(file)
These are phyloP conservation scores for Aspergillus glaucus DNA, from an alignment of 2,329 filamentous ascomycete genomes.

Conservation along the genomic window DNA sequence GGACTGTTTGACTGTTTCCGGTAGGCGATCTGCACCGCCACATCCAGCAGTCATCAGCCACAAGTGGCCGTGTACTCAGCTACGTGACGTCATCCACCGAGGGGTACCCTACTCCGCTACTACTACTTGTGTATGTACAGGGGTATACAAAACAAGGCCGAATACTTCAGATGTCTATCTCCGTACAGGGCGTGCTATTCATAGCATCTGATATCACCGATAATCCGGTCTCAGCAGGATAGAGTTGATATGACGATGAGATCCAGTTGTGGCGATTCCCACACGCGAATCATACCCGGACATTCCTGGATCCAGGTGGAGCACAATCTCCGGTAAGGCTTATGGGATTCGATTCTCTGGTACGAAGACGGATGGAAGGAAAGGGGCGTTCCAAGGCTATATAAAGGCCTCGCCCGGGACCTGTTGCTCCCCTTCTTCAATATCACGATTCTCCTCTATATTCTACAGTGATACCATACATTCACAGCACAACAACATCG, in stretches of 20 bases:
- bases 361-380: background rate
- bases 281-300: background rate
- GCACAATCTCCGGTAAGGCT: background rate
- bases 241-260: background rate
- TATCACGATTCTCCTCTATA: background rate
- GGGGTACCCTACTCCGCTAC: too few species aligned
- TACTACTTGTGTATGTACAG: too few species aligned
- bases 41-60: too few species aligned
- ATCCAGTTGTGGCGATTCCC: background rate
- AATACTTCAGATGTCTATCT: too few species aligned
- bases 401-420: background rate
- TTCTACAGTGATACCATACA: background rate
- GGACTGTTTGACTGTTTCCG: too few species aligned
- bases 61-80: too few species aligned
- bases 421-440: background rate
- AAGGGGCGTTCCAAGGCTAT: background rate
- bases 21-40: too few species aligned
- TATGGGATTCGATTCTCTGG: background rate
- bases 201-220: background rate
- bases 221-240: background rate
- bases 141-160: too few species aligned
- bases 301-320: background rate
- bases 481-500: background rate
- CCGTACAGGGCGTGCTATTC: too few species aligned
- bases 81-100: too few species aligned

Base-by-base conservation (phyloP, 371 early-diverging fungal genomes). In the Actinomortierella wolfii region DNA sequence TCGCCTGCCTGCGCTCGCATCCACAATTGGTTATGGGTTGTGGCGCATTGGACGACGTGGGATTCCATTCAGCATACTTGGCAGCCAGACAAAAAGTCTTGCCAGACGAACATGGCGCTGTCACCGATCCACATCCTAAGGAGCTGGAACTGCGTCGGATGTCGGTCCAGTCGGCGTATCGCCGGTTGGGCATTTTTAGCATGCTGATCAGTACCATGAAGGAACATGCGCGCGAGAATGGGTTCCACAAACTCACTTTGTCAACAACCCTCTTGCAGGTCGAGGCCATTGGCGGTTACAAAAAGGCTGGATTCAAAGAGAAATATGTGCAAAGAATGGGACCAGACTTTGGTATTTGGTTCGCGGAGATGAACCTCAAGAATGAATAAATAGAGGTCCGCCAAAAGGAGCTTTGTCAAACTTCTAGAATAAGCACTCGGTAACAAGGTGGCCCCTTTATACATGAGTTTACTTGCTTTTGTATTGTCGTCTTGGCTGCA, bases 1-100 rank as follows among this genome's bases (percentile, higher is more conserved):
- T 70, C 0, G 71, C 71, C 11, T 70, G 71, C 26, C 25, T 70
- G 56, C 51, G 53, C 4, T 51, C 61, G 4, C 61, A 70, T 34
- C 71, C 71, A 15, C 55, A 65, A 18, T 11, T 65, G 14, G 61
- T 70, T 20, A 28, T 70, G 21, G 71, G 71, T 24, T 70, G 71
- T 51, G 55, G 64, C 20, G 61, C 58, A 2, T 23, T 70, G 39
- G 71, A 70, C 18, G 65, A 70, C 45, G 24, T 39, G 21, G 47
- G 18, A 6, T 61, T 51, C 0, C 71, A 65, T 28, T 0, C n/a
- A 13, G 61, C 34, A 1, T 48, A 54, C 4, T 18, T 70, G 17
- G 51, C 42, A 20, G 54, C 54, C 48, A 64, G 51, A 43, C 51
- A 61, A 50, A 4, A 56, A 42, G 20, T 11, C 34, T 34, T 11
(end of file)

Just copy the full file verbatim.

These are phyloP conservation scores for Aspergillus glaucus DNA, from an alignment of 2,329 filamentous ascomycete genomes.

Conservation along the genomic window DNA sequence GGACTGTTTGACTGTTTCCGGTAGGCGATCTGCACCGCCACATCCAGCAGTCATCAGCCACAAGTGGCCGTGTACTCAGCTACGTGACGTCATCCACCGAGGGGTACCCTACTCCGCTACTACTACTTGTGTATGTACAGGGGTATACAAAACAAGGCCGAATACTTCAGATGTCTATCTCCGTACAGGGCGTGCTATTCATAGCATCTGATATCACCGATAATCCGGTCTCAGCAGGATAGAGTTGATATGACGATGAGATCCAGTTGTGGCGATTCCCACACGCGAATCATACCCGGACATTCCTGGATCCAGGTGGAGCACAATCTCCGGTAAGGCTTATGGGATTCGATTCTCTGGTACGAAGACGGATGGAAGGAAAGGGGCGTTCCAAGGCTATATAAAGGCCTCGCCCGGGACCTGTTGCTCCCCTTCTTCAATATCACGATTCTCCTCTATATTCTACAGTGATACCATACATTCACAGCACAACAACATCG, in stretches of 20 bases:
- bases 361-380: background rate
- bases 281-300: background rate
- GCACAATCTCCGGTAAGGCT: background rate
- bases 241-260: background rate
- TATCACGATTCTCCTCTATA: background rate
- GGGGTACCCTACTCCGCTAC: too few species aligned
- TACTACTTGTGTATGTACAG: too few species aligned
- bases 41-60: too few species aligned
- ATCCAGTTGTGGCGATTCCC: background rate
- AATACTTCAGATGTCTATCT: too few species aligned
- bases 401-420: background rate
- TTCTACAGTGATACCATACA: background rate
- GGACTGTTTGACTGTTTCCG: too few species aligned
- bases 61-80: too few species aligned
- bases 421-440: background rate
- AAGGGGCGTTCCAAGGCTAT: background rate
- bases 21-40: too few species aligned
- TATGGGATTCGATTCTCTGG: background rate
- bases 201-220: background rate
- bases 221-240: background rate
- bases 141-160: too few species aligned
- bases 301-320: background rate
- bases 481-500: background rate
- CCGTACAGGGCGTGCTATTC: too few species aligned
- bases 81-100: too few species aligned

Base-by-base conservation (phyloP, 371 early-diverging fungal genomes). In the Actinomortierella wolfii region DNA sequence TCGCCTGCCTGCGCTCGCATCCACAATTGGTTATGGGTTGTGGCGCATTGGACGACGTGGGATTCCATTCAGCATACTTGGCAGCCAGACAAAAAGTCTTGCCAGACGAACATGGCGCTGTCACCGATCCACATCCTAAGGAGCTGGAACTGCGTCGGATGTCGGTCCAGTCGGCGTATCGCCGGTTGGGCATTTTTAGCATGCTGATCAGTACCATGAAGGAACATGCGCGCGAGAATGGGTTCCACAAACTCACTTTGTCAACAACCCTCTTGCAGGTCGAGGCCATTGGCGGTTACAAAAAGGCTGGATTCAAAGAGAAATATGTGCAAAGAATGGGACCAGACTTTGGTATTTGGTTCGCGGAGATGAACCTCAAGAATGAATAAATAGAGGTCCGCCAAAAGGAGCTTTGTCAAACTTCTAGAATAAGCACTCGGTAACAAGGTGGCCCCTTTATACATGAGTTTACTTGCTTTTGTATTGTCGTCTTGGCTGCA, bases 1-100 rank as follows among this genome's bases (percentile, higher is more conserved):
- T 70, C 0, G 71, C 71, C 11, T 70, G 71, C 26, C 25, T 70
- G 56, C 51, G 53, C 4, T 51, C 61, G 4, C 61, A 70, T 34
- C 71, C 71, A 15, C 55, A 65, A 18, T 11, T 65, G 14, G 61
- T 70, T 20, A 28, T 70, G 21, G 71, G 71, T 24, T 70, G 71
- T 51, G 55, G 64, C 20, G 61, C 58, A 2, T 23, T 70, G 39
- G 71, A 70, C 18, G 65, A 70, C 45, G 24, T 39, G 21, G 47
- G 18, A 6, T 61, T 51, C 0, C 71, A 65, T 28, T 0, C n/a
- A 13, G 61, C 34, A 1, T 48, A 54, C 4, T 18, T 70, G 17
- G 51, C 42, A 20, G 54, C 54, C 48, A 64, G 51, A 43, C 51
- A 61, A 50, A 4, A 56, A 42, G 20, T 11, C 34, T 34, T 11